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{\bf CS 174: Combinatorics and Discrete Probability} \hfill Fall 2012 \bigskip \\
\centering{\Large Homework 10} \medskip \\
\centering{Due: Thursday, November 29, 2012 by {\bf 9:30am}}
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} \bigskip \\
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\noindent{\it \textbf{Instructions}}: {\it You should upload your homework
solutions on bspace. You are strongly encouraged to type out your solutions
using \LaTeX . You may also want to consider using mathematical mode typing in
some office suite if you are not familiar with \LaTeX . If you must handwrite
your homeworks, please write clearly and legibly. We will not grade homeworks
that are unreadable. You are encouraged to work in groups of 2-4, but you {\bf
must} write solutions on your own. Please review the homework policy carefully
on the class homepage.} \medskip \\
\noindent {\bf Note}: You \emph{must} justify all your answers. In particular, you will get
no credit if you simply write the final answer without any explanation. \medskip
\\
\noindent {\bf Problem 1}. {\it (Exercise 10.6 from MU -- 8 points)} The problem
of counting the number of solutions to a knapsack instance can be defined as
follows: Given items with sizes $a_1, \ldots, a_n > 0$ and an integer $b > 0$,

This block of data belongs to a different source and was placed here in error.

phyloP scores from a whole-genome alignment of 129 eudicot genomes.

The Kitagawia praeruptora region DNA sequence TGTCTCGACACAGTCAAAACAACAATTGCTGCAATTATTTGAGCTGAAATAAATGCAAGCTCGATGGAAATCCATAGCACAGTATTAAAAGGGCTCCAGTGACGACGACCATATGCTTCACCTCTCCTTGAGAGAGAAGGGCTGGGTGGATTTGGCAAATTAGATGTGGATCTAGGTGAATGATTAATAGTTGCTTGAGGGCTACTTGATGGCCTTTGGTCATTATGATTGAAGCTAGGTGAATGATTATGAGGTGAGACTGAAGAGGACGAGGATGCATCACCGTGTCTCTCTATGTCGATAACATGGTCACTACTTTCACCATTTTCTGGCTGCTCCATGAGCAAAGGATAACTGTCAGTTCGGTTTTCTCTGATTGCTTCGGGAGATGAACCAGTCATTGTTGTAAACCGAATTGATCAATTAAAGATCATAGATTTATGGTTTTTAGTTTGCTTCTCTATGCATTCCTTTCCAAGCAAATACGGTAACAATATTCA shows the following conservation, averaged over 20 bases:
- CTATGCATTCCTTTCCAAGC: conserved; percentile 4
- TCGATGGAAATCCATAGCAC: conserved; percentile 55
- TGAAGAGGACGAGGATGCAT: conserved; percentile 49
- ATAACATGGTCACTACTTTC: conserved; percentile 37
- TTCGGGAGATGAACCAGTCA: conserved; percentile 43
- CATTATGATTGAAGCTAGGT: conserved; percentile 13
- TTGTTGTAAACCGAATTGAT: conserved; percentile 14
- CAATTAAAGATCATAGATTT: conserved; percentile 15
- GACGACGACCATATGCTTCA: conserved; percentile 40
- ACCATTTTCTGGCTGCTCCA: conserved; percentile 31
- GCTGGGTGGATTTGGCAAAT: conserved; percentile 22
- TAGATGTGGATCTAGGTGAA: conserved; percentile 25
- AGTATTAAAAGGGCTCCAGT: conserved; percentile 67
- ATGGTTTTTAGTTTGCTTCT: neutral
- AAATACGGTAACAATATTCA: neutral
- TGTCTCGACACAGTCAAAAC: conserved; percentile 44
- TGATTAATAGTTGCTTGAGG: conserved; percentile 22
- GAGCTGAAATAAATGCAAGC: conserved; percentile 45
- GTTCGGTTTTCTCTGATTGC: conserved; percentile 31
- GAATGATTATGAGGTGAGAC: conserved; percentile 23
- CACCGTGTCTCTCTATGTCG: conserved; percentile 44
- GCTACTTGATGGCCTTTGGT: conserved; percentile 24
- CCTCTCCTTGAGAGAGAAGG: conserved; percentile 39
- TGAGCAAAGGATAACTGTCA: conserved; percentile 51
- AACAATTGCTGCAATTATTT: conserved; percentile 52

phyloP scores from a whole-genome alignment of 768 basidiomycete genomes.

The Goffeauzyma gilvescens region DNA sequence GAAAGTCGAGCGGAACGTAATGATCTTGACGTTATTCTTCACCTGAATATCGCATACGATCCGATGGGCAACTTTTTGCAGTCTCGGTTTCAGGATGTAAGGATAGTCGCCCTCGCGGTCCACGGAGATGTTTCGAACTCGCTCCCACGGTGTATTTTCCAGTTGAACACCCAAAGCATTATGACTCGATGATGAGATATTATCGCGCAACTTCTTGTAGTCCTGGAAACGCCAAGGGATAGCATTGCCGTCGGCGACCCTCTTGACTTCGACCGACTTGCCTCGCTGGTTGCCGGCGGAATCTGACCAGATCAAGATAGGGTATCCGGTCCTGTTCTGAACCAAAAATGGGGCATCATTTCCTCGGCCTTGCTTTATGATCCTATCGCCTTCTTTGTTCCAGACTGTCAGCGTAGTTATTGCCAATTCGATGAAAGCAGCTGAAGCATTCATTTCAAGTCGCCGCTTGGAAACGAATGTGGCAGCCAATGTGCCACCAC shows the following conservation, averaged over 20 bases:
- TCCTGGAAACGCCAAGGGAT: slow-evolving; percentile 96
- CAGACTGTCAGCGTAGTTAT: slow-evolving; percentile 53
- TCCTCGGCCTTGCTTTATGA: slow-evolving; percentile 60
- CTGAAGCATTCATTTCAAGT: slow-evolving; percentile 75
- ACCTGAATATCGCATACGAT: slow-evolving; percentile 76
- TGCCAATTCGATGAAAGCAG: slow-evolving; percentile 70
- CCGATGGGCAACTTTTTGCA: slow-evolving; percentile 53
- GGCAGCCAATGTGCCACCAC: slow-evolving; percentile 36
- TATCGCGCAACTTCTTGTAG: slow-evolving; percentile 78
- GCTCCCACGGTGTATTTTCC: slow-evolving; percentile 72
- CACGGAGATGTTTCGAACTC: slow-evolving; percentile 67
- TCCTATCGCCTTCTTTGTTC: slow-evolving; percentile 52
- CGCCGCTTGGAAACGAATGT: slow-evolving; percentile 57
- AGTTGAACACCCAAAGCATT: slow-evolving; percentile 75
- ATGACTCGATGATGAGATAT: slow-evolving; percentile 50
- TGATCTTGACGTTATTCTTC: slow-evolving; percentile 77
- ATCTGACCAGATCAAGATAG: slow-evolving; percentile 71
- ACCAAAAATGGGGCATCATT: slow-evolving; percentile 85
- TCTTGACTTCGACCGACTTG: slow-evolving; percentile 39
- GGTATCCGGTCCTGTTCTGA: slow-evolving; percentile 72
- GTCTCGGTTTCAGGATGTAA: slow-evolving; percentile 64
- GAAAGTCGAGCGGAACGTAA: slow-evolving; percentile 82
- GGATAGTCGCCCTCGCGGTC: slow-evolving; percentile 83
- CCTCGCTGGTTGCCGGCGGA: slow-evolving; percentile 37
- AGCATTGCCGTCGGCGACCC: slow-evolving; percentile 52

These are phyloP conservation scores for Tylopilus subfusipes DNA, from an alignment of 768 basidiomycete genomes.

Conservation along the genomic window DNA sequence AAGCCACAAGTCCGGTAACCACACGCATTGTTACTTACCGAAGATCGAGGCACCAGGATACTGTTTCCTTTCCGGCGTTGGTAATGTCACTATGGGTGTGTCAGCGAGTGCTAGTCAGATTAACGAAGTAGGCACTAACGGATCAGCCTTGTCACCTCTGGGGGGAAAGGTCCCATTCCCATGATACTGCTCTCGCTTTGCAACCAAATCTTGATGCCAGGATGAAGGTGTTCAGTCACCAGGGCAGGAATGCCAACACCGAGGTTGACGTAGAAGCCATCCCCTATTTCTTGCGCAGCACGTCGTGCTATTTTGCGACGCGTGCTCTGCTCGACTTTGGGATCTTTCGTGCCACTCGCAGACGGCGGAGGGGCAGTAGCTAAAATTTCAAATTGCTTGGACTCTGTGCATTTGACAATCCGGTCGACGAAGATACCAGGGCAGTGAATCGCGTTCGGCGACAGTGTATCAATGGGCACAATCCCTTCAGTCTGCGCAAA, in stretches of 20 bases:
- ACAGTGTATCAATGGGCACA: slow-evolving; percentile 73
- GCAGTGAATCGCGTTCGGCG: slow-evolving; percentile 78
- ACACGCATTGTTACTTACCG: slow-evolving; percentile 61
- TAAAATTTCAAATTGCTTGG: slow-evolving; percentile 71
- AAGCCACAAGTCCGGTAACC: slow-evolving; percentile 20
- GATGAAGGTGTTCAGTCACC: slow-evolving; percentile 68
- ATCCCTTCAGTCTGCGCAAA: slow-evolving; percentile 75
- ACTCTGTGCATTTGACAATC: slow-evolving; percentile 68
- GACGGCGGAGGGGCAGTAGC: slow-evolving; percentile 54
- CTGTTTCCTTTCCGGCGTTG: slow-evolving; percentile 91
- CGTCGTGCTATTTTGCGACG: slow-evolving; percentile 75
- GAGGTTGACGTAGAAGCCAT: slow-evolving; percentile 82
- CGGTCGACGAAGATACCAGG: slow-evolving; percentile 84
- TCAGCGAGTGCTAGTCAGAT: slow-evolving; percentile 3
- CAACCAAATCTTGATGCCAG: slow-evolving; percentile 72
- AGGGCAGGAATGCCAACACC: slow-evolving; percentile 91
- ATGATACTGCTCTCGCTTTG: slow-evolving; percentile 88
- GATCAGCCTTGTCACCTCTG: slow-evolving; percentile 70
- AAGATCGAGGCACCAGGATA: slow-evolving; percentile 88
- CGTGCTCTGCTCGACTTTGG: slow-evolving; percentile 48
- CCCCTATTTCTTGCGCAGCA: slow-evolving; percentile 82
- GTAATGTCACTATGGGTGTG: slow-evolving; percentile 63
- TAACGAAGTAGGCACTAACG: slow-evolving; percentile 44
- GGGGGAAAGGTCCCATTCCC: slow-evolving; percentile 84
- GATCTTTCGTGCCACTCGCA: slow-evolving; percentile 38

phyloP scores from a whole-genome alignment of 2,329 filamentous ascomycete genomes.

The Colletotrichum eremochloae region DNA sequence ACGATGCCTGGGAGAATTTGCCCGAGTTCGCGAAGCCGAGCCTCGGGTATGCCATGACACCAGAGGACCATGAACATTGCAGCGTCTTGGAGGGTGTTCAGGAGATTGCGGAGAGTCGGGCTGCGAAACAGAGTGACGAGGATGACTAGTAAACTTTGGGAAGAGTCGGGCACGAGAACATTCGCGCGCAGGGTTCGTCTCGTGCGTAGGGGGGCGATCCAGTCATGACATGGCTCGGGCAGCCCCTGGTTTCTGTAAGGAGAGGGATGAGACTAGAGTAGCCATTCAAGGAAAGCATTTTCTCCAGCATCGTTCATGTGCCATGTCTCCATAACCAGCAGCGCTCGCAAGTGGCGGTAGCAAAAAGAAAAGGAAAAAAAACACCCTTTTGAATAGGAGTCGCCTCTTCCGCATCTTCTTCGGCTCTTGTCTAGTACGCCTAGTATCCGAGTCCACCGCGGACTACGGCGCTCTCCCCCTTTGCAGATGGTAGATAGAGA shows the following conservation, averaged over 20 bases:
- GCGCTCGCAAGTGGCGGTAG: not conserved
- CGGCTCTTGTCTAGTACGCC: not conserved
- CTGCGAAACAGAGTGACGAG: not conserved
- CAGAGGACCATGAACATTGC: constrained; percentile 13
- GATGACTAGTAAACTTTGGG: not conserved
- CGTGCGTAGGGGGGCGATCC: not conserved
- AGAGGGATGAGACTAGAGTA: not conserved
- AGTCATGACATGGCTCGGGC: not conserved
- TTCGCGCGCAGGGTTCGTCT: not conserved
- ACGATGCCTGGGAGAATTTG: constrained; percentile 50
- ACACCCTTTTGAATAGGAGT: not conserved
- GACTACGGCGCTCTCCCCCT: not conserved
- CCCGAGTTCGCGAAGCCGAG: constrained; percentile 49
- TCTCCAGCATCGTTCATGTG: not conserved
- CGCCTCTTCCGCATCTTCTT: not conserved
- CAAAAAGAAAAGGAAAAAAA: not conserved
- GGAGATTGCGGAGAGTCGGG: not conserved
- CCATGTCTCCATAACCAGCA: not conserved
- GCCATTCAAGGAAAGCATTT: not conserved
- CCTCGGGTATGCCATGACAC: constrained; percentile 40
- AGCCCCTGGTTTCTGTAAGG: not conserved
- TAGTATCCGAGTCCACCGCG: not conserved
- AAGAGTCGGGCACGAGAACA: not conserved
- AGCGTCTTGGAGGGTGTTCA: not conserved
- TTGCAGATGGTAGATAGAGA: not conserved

find the number of vectors $(x_1, x_2, \ldots, x_n) \in \{0, 1\}^n$, such that
$\sum_{i=1}^n a_i x_i \leq b$. The number $b$ can be thought of as the size of a
knapsack, and the $x_i$ denote whether or not each item is put into the
knapsack. Counting solutions corresponds to counting the number of different
sets of items that can be placed in the knapsack without exceeding its capacity.
\begin{enumerate}
\item[(a)] A na\"{i}ve way of counting the number of solutions to this problem
is to repeatedly choose $(x_1, \ldots, x_n) \in \{0, 1\}^n$ uniformly at random.
If $f$ is the fraction of valid solutions, then return $f\cdot 2^n$. Argue why this
is not a good strategy in general; in particular, argue that it will work poorly
when each $a_i$ is $1$ and $b = \sqrt{n}$.
%%
\item[(b)] Consider a Markov chain, $X_0, X_1, \ldots, $ on vectors $(x_1,
\ldots, x_n) \in \{0, 1\}^n$. Suppose that $X_j$ is $(x_1, \ldots, x_n)$. At
each time step, the Markov chain chooses $i \in \{1, \ldots, n\}$ uniformly at
random. If $x_i = 1$, then $X_{j+1}$ is obtained from $X_j$ by setting $x_i$ to
$0$. If $x_i = 0$, then $X_{j+1}$ is obtained from $X_j$ by setting $x_i$ to $1$
if doing so maintains the restriction $\sum_{i=1}^n a_i x_i \leq b$. Otherwise,
$X_{j+1} = X_j$.
Argue that this Markov chain has a uniform stationary distribution whenever
$\sum_{i=1}^n a_i > b$. Be sure to argue that the chain is irreducible and
aperiodic.
%%
\item[(c)] Argue that, if we have an FPAUS for the knapsack problem, then we can
derive an FPRAS for the problem. To set up the problem properly, assume without
loss of generality that $a_1 \leq a_2 \leq \cdots \leq a_n$. Let $b_0 = 0$ and $b_i =
\sum_{j=1}^i a_i$. Let $\Omega(b_i)$ be the set of vectors $(x_1, \ldots, x_n)
\in \{0, 1\}^n$ that satisfy $\sum_{i=1}^n a_i x_i \leq b_i$. Let $k$ be the